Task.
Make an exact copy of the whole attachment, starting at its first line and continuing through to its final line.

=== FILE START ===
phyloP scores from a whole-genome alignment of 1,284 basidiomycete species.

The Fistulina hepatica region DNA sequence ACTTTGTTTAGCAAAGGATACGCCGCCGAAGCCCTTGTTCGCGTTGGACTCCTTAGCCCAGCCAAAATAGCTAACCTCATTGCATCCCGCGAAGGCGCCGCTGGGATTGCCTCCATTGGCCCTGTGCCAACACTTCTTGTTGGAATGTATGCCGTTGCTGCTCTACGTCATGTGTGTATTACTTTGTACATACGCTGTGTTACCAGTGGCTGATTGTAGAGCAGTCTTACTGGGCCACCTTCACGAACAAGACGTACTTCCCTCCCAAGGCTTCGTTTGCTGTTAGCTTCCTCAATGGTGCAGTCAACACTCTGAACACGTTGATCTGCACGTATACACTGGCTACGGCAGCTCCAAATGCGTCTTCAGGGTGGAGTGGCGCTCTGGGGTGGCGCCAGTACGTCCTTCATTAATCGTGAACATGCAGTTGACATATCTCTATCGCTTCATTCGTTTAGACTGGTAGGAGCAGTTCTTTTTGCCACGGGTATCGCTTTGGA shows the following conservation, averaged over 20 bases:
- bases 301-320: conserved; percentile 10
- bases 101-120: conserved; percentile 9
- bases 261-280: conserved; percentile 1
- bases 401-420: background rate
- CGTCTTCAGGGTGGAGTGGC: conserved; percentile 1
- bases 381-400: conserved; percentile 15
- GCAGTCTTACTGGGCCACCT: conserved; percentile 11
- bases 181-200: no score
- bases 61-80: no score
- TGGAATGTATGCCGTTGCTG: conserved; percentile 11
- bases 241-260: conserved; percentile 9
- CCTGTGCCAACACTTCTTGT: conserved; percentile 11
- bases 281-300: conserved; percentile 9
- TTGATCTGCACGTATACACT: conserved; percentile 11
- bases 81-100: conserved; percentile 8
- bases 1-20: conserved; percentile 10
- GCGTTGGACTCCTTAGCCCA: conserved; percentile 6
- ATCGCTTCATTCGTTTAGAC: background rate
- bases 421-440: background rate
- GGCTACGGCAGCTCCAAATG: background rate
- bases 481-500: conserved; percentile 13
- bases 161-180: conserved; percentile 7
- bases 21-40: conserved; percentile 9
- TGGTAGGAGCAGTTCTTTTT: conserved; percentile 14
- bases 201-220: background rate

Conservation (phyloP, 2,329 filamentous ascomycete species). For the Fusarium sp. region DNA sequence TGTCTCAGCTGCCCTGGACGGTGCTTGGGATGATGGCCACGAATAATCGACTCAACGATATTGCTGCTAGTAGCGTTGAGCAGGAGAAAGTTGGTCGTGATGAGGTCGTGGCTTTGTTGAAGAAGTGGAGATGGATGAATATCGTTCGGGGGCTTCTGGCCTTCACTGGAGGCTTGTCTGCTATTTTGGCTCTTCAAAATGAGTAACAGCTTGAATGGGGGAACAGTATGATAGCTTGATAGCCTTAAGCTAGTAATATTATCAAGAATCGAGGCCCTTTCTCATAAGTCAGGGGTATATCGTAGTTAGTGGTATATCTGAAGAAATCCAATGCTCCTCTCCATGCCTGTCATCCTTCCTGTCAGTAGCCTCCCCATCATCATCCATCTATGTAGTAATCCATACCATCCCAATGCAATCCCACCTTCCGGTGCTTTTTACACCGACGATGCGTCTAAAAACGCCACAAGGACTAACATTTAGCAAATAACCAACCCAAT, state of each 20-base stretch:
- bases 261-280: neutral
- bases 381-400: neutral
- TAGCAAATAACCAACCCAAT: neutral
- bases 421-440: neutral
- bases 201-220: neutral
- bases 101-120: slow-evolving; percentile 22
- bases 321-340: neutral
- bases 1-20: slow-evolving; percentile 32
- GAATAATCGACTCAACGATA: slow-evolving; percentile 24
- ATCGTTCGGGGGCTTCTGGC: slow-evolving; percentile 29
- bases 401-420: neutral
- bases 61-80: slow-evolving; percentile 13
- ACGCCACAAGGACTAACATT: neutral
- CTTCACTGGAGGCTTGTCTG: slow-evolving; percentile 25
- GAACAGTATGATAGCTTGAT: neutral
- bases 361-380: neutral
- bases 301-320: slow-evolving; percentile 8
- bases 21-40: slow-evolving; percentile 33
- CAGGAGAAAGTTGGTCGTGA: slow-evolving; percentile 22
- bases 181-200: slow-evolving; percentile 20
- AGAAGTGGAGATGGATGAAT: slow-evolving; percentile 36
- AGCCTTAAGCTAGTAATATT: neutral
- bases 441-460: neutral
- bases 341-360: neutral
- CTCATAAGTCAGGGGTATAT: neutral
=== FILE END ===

phyloP scores from a whole-genome alignment of 1,284 basidiomycete species.

The Fistulina hepatica region DNA sequence ACTTTGTTTAGCAAAGGATACGCCGCCGAAGCCCTTGTTCGCGTTGGACTCCTTAGCCCAGCCAAAATAGCTAACCTCATTGCATCCCGCGAAGGCGCCGCTGGGATTGCCTCCATTGGCCCTGTGCCAACACTTCTTGTTGGAATGTATGCCGTTGCTGCTCTACGTCATGTGTGTATTACTTTGTACATACGCTGTGTTACCAGTGGCTGATTGTAGAGCAGTCTTACTGGGCCACCTTCACGAACAAGACGTACTTCCCTCCCAAGGCTTCGTTTGCTGTTAGCTTCCTCAATGGTGCAGTCAACACTCTGAACACGTTGATCTGCACGTATACACTGGCTACGGCAGCTCCAAATGCGTCTTCAGGGTGGAGTGGCGCTCTGGGGTGGCGCCAGTACGTCCTTCATTAATCGTGAACATGCAGTTGACATATCTCTATCGCTTCATTCGTTTAGACTGGTAGGAGCAGTTCTTTTTGCCACGGGTATCGCTTTGGA shows the following conservation, averaged over 20 bases:
- bases 301-320: conserved; percentile 10
- bases 101-120: conserved; percentile 9
- bases 261-280: conserved; percentile 1
- bases 401-420: background rate
- CGTCTTCAGGGTGGAGTGGC: conserved; percentile 1
- bases 381-400: conserved; percentile 15
- GCAGTCTTACTGGGCCACCT: conserved; percentile 11
- bases 181-200: no score
- bases 61-80: no score
- TGGAATGTATGCCGTTGCTG: conserved; percentile 11
- bases 241-260: conserved; percentile 9
- CCTGTGCCAACACTTCTTGT: conserved; percentile 11
- bases 281-300: conserved; percentile 9
- TTGATCTGCACGTATACACT: conserved; percentile 11
- bases 81-100: conserved; percentile 8
- bases 1-20: conserved; percentile 10
- GCGTTGGACTCCTTAGCCCA: conserved; percentile 6
- ATCGCTTCATTCGTTTAGAC: background rate
- bases 421-440: background rate
- GGCTACGGCAGCTCCAAATG: background rate
- bases 481-500: conserved; percentile 13
- bases 161-180: conserved; percentile 7
- bases 21-40: conserved; percentile 9
- TGGTAGGAGCAGTTCTTTTT: conserved; percentile 14
- bases 201-220: background rate

Conservation (phyloP, 2,329 filamentous ascomycete species). For the Fusarium sp. region DNA sequence TGTCTCAGCTGCCCTGGACGGTGCTTGGGATGATGGCCACGAATAATCGACTCAACGATATTGCTGCTAGTAGCGTTGAGCAGGAGAAAGTTGGTCGTGATGAGGTCGTGGCTTTGTTGAAGAAGTGGAGATGGATGAATATCGTTCGGGGGCTTCTGGCCTTCACTGGAGGCTTGTCTGCTATTTTGGCTCTTCAAAATGAGTAACAGCTTGAATGGGGGAACAGTATGATAGCTTGATAGCCTTAAGCTAGTAATATTATCAAGAATCGAGGCCCTTTCTCATAAGTCAGGGGTATATCGTAGTTAGTGGTATATCTGAAGAAATCCAATGCTCCTCTCCATGCCTGTCATCCTTCCTGTCAGTAGCCTCCCCATCATCATCCATCTATGTAGTAATCCATACCATCCCAATGCAATCCCACCTTCCGGTGCTTTTTACACCGACGATGCGTCTAAAAACGCCACAAGGACTAACATTTAGCAAATAACCAACCCAAT, state of each 20-base stretch:
- bases 261-280: neutral
- bases 381-400: neutral
- TAGCAAATAACCAACCCAAT: neutral
- bases 421-440: neutral
- bases 201-220: neutral
- bases 101-120: slow-evolving; percentile 22
- bases 321-340: neutral
- bases 1-20: slow-evolving; percentile 32
- GAATAATCGACTCAACGATA: slow-evolving; percentile 24
- ATCGTTCGGGGGCTTCTGGC: slow-evolving; percentile 29
- bases 401-420: neutral
- bases 61-80: slow-evolving; percentile 13
- ACGCCACAAGGACTAACATT: neutral
- CTTCACTGGAGGCTTGTCTG: slow-evolving; percentile 25
- GAACAGTATGATAGCTTGAT: neutral
- bases 361-380: neutral
- bases 301-320: slow-evolving; percentile 8
- bases 21-40: slow-evolving; percentile 33
- CAGGAGAAAGTTGGTCGTGA: slow-evolving; percentile 22
- bases 181-200: slow-evolving; percentile 20
- AGAAGTGGAGATGGATGAAT: slow-evolving; percentile 36
- AGCCTTAAGCTAGTAATATT: neutral
- bases 441-460: neutral
- bases 341-360: neutral
- CTCATAAGTCAGGGGTATAT: neutral